Bristol-Myers Squibb (NYSE:BMY) was formed from a merger of two old-line pharma companies more than a quarter century ago. At the time, it was a powerhouse. It began to hit much harder times in the late '90s and was forced to reinvent itself in the '00s. Unusually, in a compliment to management, it has been able to do so via its "string of pearls" acquisition strategy. This turned BMY into what is largely a biotech.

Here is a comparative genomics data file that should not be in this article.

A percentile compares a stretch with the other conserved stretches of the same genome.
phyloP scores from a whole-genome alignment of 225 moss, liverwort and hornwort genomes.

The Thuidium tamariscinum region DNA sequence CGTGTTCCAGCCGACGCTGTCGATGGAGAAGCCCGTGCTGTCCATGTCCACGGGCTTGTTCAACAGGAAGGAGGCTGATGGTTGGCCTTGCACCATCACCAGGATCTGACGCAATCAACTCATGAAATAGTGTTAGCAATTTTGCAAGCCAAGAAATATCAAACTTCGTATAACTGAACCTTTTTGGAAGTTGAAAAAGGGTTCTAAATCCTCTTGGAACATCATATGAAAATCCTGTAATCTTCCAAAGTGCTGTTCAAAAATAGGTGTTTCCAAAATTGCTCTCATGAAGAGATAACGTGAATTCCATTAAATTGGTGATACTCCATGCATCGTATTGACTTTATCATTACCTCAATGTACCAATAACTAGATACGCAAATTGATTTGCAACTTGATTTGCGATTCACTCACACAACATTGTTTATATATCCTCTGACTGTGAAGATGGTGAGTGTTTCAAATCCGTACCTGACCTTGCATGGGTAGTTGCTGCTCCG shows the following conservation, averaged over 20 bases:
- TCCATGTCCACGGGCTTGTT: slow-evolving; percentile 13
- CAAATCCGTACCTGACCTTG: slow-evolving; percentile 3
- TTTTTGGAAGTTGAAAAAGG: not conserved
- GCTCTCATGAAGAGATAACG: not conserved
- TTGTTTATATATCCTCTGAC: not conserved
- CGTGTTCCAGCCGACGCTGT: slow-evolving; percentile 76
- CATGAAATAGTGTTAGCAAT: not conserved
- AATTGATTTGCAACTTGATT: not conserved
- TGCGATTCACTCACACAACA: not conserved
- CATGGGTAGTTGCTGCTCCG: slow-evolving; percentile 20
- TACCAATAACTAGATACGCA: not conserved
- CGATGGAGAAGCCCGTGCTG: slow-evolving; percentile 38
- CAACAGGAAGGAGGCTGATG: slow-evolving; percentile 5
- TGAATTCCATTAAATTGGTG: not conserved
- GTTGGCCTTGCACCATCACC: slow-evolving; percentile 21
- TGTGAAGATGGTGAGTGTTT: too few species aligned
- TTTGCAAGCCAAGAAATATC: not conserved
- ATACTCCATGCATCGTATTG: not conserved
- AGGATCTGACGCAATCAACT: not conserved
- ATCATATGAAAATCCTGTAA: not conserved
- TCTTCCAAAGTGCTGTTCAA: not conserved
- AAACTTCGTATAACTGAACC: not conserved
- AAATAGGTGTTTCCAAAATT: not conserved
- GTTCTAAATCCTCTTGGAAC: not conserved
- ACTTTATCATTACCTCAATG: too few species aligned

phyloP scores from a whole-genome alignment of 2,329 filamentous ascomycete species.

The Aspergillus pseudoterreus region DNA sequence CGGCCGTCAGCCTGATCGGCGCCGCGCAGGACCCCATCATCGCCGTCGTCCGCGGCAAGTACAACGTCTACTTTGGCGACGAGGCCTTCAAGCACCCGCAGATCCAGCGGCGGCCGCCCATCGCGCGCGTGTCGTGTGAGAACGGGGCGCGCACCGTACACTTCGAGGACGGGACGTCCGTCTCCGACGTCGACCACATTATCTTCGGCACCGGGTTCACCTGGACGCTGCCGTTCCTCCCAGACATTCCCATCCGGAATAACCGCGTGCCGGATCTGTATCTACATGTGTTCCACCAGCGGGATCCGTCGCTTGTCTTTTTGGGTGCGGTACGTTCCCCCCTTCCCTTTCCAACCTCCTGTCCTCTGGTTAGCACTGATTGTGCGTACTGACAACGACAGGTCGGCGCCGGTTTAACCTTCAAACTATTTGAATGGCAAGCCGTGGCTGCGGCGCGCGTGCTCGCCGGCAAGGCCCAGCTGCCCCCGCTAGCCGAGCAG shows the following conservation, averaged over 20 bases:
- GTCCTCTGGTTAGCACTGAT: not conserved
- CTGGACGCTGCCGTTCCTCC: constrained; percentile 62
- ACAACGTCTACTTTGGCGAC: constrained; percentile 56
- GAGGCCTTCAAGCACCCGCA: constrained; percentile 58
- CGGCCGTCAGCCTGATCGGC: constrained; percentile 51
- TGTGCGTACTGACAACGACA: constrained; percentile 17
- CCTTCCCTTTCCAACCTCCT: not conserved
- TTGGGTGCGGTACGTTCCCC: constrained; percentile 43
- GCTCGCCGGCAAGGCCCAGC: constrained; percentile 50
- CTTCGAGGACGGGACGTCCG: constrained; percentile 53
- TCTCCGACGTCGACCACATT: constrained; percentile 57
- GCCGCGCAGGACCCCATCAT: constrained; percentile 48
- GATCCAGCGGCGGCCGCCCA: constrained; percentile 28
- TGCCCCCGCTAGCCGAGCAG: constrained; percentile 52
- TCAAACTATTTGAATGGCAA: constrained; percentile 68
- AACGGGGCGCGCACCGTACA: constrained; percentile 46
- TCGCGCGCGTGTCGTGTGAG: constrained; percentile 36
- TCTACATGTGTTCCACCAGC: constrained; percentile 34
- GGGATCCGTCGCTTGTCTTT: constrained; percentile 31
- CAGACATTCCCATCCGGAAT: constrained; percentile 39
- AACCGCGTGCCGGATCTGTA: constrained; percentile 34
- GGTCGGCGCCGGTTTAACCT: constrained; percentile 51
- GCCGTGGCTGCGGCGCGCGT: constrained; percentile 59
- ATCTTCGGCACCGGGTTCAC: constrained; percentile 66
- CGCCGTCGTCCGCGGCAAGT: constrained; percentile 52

Probably the most important deal was to acquire Medarex. The shrunken BMY launched the novel oral anticoagulant Eliquis a few years ago in competition with Bayer's (OTCPK:BAYRY) Xarelto, which is marketed in the US by Johnson & Johnson (NYSE:JNJ). As a smaller player lacking much of the marketing clout and know-how, BMY turned to Pfizer (NYSE:PFE) to assist with marketing the product. PFE took the ball and did what it knows best - which is devise a brilliant marketing strategy that took Eliquis to first place, with worldwide revenues up 50% yoy to $2.3 billion in the first half of 2017.